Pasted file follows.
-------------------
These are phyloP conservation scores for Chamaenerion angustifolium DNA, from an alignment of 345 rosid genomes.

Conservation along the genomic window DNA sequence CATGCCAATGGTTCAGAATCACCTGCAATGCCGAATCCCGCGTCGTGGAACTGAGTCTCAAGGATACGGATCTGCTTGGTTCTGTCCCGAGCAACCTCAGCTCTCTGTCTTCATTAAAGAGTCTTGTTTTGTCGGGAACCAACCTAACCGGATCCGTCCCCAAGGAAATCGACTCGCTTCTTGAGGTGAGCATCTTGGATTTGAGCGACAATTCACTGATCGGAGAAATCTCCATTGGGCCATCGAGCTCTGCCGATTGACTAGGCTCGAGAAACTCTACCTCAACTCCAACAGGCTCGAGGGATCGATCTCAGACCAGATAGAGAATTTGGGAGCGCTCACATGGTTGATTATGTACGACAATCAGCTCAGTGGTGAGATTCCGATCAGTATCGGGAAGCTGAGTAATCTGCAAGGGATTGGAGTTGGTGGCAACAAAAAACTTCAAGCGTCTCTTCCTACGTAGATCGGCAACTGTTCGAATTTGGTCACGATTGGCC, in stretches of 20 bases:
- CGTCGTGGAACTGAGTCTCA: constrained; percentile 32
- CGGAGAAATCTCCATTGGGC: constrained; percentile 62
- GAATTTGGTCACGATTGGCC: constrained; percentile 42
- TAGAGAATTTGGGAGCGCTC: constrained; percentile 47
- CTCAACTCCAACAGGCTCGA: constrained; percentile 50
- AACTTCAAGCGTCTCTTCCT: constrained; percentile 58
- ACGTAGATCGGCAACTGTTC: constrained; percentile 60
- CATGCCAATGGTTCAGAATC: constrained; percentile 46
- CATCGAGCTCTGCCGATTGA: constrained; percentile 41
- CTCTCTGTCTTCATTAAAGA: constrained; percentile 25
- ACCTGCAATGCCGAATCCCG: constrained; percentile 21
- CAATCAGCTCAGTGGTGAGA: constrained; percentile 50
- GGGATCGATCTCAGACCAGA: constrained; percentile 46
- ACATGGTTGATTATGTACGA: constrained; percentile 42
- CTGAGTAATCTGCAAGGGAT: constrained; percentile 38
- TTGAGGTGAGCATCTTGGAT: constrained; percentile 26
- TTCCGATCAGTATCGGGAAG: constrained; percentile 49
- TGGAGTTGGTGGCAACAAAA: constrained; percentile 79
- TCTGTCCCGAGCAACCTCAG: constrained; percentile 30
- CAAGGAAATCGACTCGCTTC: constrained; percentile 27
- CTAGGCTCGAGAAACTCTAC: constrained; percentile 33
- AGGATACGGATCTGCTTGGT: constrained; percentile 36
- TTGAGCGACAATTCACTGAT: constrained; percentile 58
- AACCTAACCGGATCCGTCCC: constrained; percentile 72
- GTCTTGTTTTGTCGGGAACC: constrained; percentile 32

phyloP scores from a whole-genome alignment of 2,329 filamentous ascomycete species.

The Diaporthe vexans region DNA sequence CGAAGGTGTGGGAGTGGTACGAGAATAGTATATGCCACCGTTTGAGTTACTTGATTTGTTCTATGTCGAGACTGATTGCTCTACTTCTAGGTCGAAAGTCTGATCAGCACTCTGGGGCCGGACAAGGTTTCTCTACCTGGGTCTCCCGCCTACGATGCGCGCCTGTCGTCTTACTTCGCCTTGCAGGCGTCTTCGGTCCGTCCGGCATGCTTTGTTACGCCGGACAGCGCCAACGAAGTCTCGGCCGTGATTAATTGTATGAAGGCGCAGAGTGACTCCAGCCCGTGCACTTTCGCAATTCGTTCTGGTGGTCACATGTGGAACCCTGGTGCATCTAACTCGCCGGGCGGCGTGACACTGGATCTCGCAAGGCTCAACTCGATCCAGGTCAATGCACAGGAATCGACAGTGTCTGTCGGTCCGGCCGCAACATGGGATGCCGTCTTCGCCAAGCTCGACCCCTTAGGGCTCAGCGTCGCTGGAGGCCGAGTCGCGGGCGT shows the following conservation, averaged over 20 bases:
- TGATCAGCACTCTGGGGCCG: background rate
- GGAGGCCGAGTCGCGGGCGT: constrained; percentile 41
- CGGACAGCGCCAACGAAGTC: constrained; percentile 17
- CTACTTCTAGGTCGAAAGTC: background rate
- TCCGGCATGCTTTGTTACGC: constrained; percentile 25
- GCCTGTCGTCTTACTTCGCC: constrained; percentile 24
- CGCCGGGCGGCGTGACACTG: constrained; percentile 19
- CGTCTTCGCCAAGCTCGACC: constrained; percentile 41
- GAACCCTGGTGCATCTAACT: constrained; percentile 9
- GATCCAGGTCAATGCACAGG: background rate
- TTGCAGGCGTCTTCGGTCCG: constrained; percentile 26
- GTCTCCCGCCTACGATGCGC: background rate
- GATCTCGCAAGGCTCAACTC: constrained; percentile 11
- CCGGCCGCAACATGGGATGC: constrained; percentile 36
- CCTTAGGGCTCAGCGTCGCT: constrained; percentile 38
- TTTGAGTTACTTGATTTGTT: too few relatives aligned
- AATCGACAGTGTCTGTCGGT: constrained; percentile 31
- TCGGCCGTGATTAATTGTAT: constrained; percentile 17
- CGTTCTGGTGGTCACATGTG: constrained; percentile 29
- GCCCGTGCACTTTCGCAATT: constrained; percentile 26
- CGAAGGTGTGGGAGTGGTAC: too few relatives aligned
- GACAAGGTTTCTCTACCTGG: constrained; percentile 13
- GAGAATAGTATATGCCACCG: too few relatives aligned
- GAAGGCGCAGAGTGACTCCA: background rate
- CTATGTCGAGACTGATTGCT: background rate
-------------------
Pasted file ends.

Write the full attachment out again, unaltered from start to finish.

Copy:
These are phyloP conservation scores for Chamaenerion angustifolium DNA, from an alignment of 345 rosid genomes.

Conservation along the genomic window DNA sequence CATGCCAATGGTTCAGAATCACCTGCAATGCCGAATCCCGCGTCGTGGAACTGAGTCTCAAGGATACGGATCTGCTTGGTTCTGTCCCGAGCAACCTCAGCTCTCTGTCTTCATTAAAGAGTCTTGTTTTGTCGGGAACCAACCTAACCGGATCCGTCCCCAAGGAAATCGACTCGCTTCTTGAGGTGAGCATCTTGGATTTGAGCGACAATTCACTGATCGGAGAAATCTCCATTGGGCCATCGAGCTCTGCCGATTGACTAGGCTCGAGAAACTCTACCTCAACTCCAACAGGCTCGAGGGATCGATCTCAGACCAGATAGAGAATTTGGGAGCGCTCACATGGTTGATTATGTACGACAATCAGCTCAGTGGTGAGATTCCGATCAGTATCGGGAAGCTGAGTAATCTGCAAGGGATTGGAGTTGGTGGCAACAAAAAACTTCAAGCGTCTCTTCCTACGTAGATCGGCAACTGTTCGAATTTGGTCACGATTGGCC, in stretches of 20 bases:
- CGTCGTGGAACTGAGTCTCA: constrained; percentile 32
- CGGAGAAATCTCCATTGGGC: constrained; percentile 62
- GAATTTGGTCACGATTGGCC: constrained; percentile 42
- TAGAGAATTTGGGAGCGCTC: constrained; percentile 47
- CTCAACTCCAACAGGCTCGA: constrained; percentile 50
- AACTTCAAGCGTCTCTTCCT: constrained; percentile 58
- ACGTAGATCGGCAACTGTTC: constrained; percentile 60
- CATGCCAATGGTTCAGAATC: constrained; percentile 46
- CATCGAGCTCTGCCGATTGA: constrained; percentile 41
- CTCTCTGTCTTCATTAAAGA: constrained; percentile 25
- ACCTGCAATGCCGAATCCCG: constrained; percentile 21
- CAATCAGCTCAGTGGTGAGA: constrained; percentile 50
- GGGATCGATCTCAGACCAGA: constrained; percentile 46
- ACATGGTTGATTATGTACGA: constrained; percentile 42
- CTGAGTAATCTGCAAGGGAT: constrained; percentile 38
- TTGAGGTGAGCATCTTGGAT: constrained; percentile 26
- TTCCGATCAGTATCGGGAAG: constrained; percentile 49
- TGGAGTTGGTGGCAACAAAA: constrained; percentile 79
- TCTGTCCCGAGCAACCTCAG: constrained; percentile 30
- CAAGGAAATCGACTCGCTTC: constrained; percentile 27
- CTAGGCTCGAGAAACTCTAC: constrained; percentile 33
- AGGATACGGATCTGCTTGGT: constrained; percentile 36
- TTGAGCGACAATTCACTGAT: constrained; percentile 58
- AACCTAACCGGATCCGTCCC: constrained; percentile 72
- GTCTTGTTTTGTCGGGAACC: constrained; percentile 32

phyloP scores from a whole-genome alignment of 2,329 filamentous ascomycete species.

The Diaporthe vexans region DNA sequence CGAAGGTGTGGGAGTGGTACGAGAATAGTATATGCCACCGTTTGAGTTACTTGATTTGTTCTATGTCGAGACTGATTGCTCTACTTCTAGGTCGAAAGTCTGATCAGCACTCTGGGGCCGGACAAGGTTTCTCTACCTGGGTCTCCCGCCTACGATGCGCGCCTGTCGTCTTACTTCGCCTTGCAGGCGTCTTCGGTCCGTCCGGCATGCTTTGTTACGCCGGACAGCGCCAACGAAGTCTCGGCCGTGATTAATTGTATGAAGGCGCAGAGTGACTCCAGCCCGTGCACTTTCGCAATTCGTTCTGGTGGTCACATGTGGAACCCTGGTGCATCTAACTCGCCGGGCGGCGTGACACTGGATCTCGCAAGGCTCAACTCGATCCAGGTCAATGCACAGGAATCGACAGTGTCTGTCGGTCCGGCCGCAACATGGGATGCCGTCTTCGCCAAGCTCGACCCCTTAGGGCTCAGCGTCGCTGGAGGCCGAGTCGCGGGCGT shows the following conservation, averaged over 20 bases:
- TGATCAGCACTCTGGGGCCG: background rate
- GGAGGCCGAGTCGCGGGCGT: constrained; percentile 41
- CGGACAGCGCCAACGAAGTC: constrained; percentile 17
- CTACTTCTAGGTCGAAAGTC: background rate
- TCCGGCATGCTTTGTTACGC: constrained; percentile 25
- GCCTGTCGTCTTACTTCGCC: constrained; percentile 24
- CGCCGGGCGGCGTGACACTG: constrained; percentile 19
- CGTCTTCGCCAAGCTCGACC: constrained; percentile 41
- GAACCCTGGTGCATCTAACT: constrained; percentile 9
- GATCCAGGTCAATGCACAGG: background rate
- TTGCAGGCGTCTTCGGTCCG: constrained; percentile 26
- GTCTCCCGCCTACGATGCGC: background rate
- GATCTCGCAAGGCTCAACTC: constrained; percentile 11
- CCGGCCGCAACATGGGATGC: constrained; percentile 36
- CCTTAGGGCTCAGCGTCGCT: constrained; percentile 38
- TTTGAGTTACTTGATTTGTT: too few relatives aligned
- AATCGACAGTGTCTGTCGGT: constrained; percentile 31
- TCGGCCGTGATTAATTGTAT: constrained; percentile 17
- CGTTCTGGTGGTCACATGTG: constrained; percentile 29
- GCCCGTGCACTTTCGCAATT: constrained; percentile 26
- CGAAGGTGTGGGAGTGGTAC: too few relatives aligned
- GACAAGGTTTCTCTACCTGG: constrained; percentile 13
- GAGAATAGTATATGCCACCG: too few relatives aligned
- GAAGGCGCAGAGTGACTCCA: background rate
- CTATGTCGAGACTGATTGCT: background rate